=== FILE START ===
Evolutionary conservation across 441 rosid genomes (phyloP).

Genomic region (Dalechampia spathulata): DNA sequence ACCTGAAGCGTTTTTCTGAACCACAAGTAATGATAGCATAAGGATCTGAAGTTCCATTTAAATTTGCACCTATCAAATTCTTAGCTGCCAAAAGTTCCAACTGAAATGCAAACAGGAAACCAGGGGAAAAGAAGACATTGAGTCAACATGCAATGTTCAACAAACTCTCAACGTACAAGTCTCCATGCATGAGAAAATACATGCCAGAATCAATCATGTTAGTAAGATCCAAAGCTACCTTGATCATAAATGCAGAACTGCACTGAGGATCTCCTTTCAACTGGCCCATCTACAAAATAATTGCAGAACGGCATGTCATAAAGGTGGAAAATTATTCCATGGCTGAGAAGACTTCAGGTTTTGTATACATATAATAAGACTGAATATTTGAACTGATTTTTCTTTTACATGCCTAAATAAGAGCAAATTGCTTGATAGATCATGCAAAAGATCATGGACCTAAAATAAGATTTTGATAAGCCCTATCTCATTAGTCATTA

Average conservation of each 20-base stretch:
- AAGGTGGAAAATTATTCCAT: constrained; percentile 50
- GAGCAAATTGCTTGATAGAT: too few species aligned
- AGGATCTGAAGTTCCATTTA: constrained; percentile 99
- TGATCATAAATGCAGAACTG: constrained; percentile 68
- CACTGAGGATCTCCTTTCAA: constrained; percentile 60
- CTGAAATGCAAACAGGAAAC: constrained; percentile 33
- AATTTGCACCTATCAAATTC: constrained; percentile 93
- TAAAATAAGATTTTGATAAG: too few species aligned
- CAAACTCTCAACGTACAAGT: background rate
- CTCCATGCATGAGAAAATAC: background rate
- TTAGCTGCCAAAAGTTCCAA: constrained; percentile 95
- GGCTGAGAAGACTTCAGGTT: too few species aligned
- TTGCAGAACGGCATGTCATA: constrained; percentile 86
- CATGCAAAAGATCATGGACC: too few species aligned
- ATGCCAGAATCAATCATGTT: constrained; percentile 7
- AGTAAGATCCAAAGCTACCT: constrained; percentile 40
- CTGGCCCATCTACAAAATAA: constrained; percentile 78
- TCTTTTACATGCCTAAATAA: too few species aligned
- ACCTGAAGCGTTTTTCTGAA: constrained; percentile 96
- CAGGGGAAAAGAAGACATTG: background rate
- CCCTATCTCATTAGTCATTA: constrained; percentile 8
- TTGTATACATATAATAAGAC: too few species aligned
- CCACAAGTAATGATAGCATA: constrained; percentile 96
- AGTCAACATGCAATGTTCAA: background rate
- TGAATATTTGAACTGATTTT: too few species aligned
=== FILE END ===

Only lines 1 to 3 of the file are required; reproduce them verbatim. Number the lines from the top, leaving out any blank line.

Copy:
Evolutionary conservation across 441 rosid genomes (phyloP).

Genomic region (Dalechampia spathulata): DNA sequence ACCTGAAGCGTTTTTCTGAACCACAAGTAATGATAGCATAAGGATCTGAAGTTCCATTTAAATTTGCACCTATCAAATTCTTAGCTGCCAAAAGTTCCAACTGAAATGCAAACAGGAAACCAGGGGAAAAGAAGACATTGAGTCAACATGCAATGTTCAACAAACTCTCAACGTACAAGTCTCCATGCATGAGAAAATACATGCCAGAATCAATCATGTTAGTAAGATCCAAAGCTACCTTGATCATAAATGCAGAACTGCACTGAGGATCTCCTTTCAACTGGCCCATCTACAAAATAATTGCAGAACGGCATGTCATAAAGGTGGAAAATTATTCCATGGCTGAGAAGACTTCAGGTTTTGTATACATATAATAAGACTGAATATTTGAACTGATTTTTCTTTTACATGCCTAAATAAGAGCAAATTGCTTGATAGATCATGCAAAAGATCATGGACCTAAAATAAGATTTTGATAAGCCCTATCTCATTAGTCATTA

Average conservation of each 20-base stretch: